Charles was a middle-aged, lightish-colored man, with weak and watery eyes and a mustache that twisted fiercely and vigorously up, giving the lie to the limply drooping lip it concealed.
The narrator introduces Charles, Mercedes’ husband and Hal’s brother-in-law. London’s description of Charles paints a picture of a weak, middle-aged man, enervated by civilized life. Charles’ dramatic mustache hides a drooping lip, symbolizing how civilization can be a pretense for vitality and mask true weakness. Charles appears ill-equipped, both in experience and in character, for life in the wild.
Hal was a youngster of nineteen or twenty, with a big Colt’s revolver and a hunting-knife strapped about him on a belt that fairly bristled with cartridges. This belt was the most salient thing about him. It advertised his callowness—a callowness sheer and unutterable.
Here, the narrator introduces Hal, a young American gold seeker, Mercedes’ brother, and Charles’ brother-in-law. London presents Hal as a stereotypical “greenhorn,” a young, naive American fresh from civilization and seeking gold on the frontier. Here, London notably uses the word callow to define Hal, a word that signifies the haughtiness of inexperienced youth. From this description, readers might infer that Hal lacks the knowledge and skills needed to make it in the wild, and yet he remains overly confident.
“The lazy brutes, I’ll show them,” he cried, preparing to lash out at them with the whip.
Hal and his family have overloaded the dog sled, and the sled won’t move. More experienced neighbors warn Hal that the sled won’t move unless they clear some weight, but Hal refuses to listen and decides to lash the dogs instead. Hal’s vanity and ignorance become a bane for Buck and the team of dogs and demonstrate the more problematic side of the relationship between man and dog.
“Undreamed of!” cried Mercedes, throwing up her hands in dainty dismay. “However in the world could I manage without a tent?”
Mercedes speaks and behaves like a pampered woman, spoiled and softened by civilized life. When Hal and Charles consider removing the tent to clear some weight from the sled, Mercedes becomes flabbergasted. Mercedes can’t imagine sleeping outdoors without a tent. Mercedes symbolizes how unsuited civilized women were to life in the wild.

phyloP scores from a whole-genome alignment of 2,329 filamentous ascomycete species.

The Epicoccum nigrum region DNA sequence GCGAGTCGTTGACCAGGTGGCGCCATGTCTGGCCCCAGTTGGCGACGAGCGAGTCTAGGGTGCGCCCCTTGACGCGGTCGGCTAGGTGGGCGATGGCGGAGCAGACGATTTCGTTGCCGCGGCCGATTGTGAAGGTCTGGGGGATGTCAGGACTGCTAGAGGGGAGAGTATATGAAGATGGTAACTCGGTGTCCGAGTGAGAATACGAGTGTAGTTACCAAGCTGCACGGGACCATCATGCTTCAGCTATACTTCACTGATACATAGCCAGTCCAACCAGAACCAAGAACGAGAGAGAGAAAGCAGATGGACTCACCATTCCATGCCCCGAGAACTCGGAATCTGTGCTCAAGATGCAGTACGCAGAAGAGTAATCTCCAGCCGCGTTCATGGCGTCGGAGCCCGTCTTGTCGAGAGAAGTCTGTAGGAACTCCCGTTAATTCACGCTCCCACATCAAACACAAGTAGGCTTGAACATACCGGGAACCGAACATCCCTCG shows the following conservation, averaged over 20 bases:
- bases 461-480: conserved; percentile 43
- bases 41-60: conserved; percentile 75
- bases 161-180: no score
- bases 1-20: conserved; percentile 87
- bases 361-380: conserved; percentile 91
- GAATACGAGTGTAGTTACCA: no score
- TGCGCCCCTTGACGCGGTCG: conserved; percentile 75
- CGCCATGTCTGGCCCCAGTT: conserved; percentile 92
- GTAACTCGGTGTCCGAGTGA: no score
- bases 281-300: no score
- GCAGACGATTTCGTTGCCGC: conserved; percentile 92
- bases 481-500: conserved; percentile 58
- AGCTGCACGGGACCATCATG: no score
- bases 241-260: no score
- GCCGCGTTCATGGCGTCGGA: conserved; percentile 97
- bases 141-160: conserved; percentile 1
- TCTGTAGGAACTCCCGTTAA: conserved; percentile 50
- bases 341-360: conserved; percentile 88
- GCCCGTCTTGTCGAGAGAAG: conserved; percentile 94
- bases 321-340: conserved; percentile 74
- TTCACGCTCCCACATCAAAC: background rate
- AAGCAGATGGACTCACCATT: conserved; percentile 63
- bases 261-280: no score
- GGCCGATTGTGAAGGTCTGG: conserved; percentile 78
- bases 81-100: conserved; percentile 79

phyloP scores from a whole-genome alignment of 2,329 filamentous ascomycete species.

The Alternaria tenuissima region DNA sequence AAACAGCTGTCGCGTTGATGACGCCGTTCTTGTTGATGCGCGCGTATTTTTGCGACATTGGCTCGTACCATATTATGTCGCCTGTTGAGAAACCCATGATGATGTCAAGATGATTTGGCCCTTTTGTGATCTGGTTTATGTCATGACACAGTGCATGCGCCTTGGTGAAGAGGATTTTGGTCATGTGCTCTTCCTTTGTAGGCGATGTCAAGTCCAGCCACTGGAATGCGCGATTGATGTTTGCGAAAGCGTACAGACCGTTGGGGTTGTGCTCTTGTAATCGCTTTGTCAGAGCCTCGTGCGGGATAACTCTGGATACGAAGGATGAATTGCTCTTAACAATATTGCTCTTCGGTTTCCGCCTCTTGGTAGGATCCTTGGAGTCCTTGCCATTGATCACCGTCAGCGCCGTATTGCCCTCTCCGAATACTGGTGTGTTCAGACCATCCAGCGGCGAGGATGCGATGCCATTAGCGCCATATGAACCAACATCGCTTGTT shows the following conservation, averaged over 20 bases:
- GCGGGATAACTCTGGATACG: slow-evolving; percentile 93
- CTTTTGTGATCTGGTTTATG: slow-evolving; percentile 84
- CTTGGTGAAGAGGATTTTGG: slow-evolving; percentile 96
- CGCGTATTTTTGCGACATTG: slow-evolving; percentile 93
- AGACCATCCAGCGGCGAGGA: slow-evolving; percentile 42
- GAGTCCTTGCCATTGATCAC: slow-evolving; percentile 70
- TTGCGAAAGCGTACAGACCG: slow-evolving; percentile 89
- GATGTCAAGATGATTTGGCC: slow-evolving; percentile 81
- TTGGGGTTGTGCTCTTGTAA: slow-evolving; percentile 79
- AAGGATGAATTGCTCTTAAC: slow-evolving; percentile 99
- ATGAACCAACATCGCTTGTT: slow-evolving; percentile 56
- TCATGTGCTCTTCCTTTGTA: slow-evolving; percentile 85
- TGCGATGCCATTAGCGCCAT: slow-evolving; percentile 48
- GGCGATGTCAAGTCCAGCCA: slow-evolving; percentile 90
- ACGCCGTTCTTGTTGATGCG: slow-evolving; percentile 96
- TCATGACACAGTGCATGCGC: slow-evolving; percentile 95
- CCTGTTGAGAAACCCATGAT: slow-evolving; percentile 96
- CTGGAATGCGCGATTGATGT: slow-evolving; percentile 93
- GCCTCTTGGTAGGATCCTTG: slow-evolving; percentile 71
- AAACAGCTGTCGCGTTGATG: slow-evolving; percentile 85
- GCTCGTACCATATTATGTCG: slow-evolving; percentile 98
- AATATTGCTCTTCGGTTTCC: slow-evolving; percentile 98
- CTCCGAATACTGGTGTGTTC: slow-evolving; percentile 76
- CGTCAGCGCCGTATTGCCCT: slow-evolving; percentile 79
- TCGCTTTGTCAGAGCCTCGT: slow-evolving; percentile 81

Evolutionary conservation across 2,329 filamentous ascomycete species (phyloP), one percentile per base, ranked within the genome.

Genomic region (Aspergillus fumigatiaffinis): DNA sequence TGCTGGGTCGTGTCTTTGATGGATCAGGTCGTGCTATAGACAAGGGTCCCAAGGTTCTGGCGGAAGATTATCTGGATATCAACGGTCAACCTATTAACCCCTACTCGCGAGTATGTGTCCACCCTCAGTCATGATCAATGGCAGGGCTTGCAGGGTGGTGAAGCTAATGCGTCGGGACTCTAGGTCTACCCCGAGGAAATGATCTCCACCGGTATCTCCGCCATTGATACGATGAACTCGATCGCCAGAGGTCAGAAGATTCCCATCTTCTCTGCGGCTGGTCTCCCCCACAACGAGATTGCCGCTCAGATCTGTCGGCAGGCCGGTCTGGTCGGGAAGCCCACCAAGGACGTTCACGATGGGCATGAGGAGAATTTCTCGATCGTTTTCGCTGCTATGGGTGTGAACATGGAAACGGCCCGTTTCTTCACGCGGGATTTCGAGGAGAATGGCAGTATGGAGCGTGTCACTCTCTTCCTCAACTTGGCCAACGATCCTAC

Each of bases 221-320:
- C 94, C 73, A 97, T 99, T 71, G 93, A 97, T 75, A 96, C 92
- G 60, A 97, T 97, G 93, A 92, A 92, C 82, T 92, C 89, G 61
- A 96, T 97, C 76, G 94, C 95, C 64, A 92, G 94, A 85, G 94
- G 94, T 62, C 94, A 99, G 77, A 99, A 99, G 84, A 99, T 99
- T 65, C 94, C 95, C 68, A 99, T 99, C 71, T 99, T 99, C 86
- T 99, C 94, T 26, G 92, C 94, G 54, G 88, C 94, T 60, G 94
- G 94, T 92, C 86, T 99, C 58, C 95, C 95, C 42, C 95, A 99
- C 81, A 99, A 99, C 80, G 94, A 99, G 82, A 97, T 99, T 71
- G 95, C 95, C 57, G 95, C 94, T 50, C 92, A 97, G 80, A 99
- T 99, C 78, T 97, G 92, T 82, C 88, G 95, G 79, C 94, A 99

“You poor, poor dears,” she cried sympathetically, “why don’t you pull hard?—then you wouldn’t be whipped.”
At first, Mercedes sympathizes with the dogs and their hardships as she watches Hal brutally whip them. Later, when things turn more urgent and the dogs are starving and unable to pull the sled, Mercedes insists on being carried, disregarding the dogs completely. Mercedes’ sympathy appears conditional and suggests the superficiality of the affectations of civilized life and thought.
It would have required an experienced man to keep the top-heavy sled upright, and Hal was not such a man.
The narrator explains how Hal’s lack of knowledge on how to load a sled properly causes many problems for him and the dog team. The top-heavy sled eventually topples over, and the dogs end up pulling a sled that is turned sideways. Hal’s lack of experience in the frontier causes absurd moments like these, as he becomes a symbol for the folly of civilized life.
Not only did they not know how to work dogs, but they did not know how to work themselves.
London suggests that Hal’s, Mercedes’, and Charles’ ignorance extends beyond a simple lack of experience in the wild. The three don’t even have the inner wisdom to compensate for their lack of experience to give them a fighting chance. Readers are reminded of this truth each time the three ignore the advice of those more experienced around them and then stubbornly drive ahead with pride.
The wonderful patience of the trail which comes to men who toil hard and suffer sore, and remain sweet of speech and kindly, did not come to these two men and the woman.
The narrator eventually reveals that Hal, Mercedes, and Charles devolve into a bickering mess and succumb to the pressures of life in the wild. Unlike Buck, who suffers through and grows stronger by the trials of life in the wild, these three crack and divide. London suggests that Hal, Mercedes, and Charles are too weakened by civilized life and fail to rise up to the challenge. They are not “masters” like Buck.
Mercedes nursed a special grievance—the grievance of sex. She was pretty and soft and had been chivalrously treated all her days . . . It was her custom to be helpless.
The narrator explains that as Hal, Mercedes, and Charles begin quarreling, Mercedes resorts to using the “helpless” card, which serves as her only leverage to get what she wants. Back in the city, this strategy worked and was actually cultivated and employed by many women at the time. In the wild, however, helplessness becomes absurd, and Mercedes’ insistence on being carried on the sled only makes matters worse.
“That’s because you’re not a fool, I suppose,” said Hal. “All the same, we’ll go on to Dawson.”
Hal’s reply to John Thornton’s suggestion that the ice is too thin to support them reveals that Hal has begun to listen to others around him, but not completely. Despite John’s warnings, Hal still insists on driving forward. Hal’s ill-fated decision leads the family to their death, as they all plunge into the icy waters shortly after.